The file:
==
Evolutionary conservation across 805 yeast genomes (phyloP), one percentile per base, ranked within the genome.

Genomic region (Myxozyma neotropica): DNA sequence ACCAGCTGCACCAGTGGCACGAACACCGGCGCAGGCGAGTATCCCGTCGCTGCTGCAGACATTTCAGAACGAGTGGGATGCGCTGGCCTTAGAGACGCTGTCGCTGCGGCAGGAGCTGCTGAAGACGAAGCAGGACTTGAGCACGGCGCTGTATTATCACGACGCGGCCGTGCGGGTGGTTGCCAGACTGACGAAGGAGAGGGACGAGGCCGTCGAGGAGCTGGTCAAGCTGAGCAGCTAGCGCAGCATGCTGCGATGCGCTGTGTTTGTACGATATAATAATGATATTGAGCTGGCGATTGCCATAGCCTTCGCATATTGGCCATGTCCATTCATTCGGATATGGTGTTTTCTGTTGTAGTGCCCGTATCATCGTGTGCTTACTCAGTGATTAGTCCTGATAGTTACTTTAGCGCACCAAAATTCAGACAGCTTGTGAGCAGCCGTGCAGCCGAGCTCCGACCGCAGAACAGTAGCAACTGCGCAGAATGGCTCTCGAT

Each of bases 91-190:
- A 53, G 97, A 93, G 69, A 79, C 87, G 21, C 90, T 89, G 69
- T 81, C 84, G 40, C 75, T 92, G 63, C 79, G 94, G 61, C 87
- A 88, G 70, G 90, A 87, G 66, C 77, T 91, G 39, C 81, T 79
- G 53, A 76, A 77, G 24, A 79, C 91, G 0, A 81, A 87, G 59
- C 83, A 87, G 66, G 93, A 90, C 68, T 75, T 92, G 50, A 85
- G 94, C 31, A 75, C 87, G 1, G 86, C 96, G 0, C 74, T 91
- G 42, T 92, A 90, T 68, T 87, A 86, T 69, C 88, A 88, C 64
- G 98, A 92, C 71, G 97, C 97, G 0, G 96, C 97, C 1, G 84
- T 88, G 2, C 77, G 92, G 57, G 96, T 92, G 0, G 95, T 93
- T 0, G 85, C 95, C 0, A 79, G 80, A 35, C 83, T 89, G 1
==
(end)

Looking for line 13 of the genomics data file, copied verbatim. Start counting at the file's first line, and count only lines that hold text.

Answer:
- T 0, G 85, C 95, C 0, A 79, G 80, A 35, C 83, T 89, G 1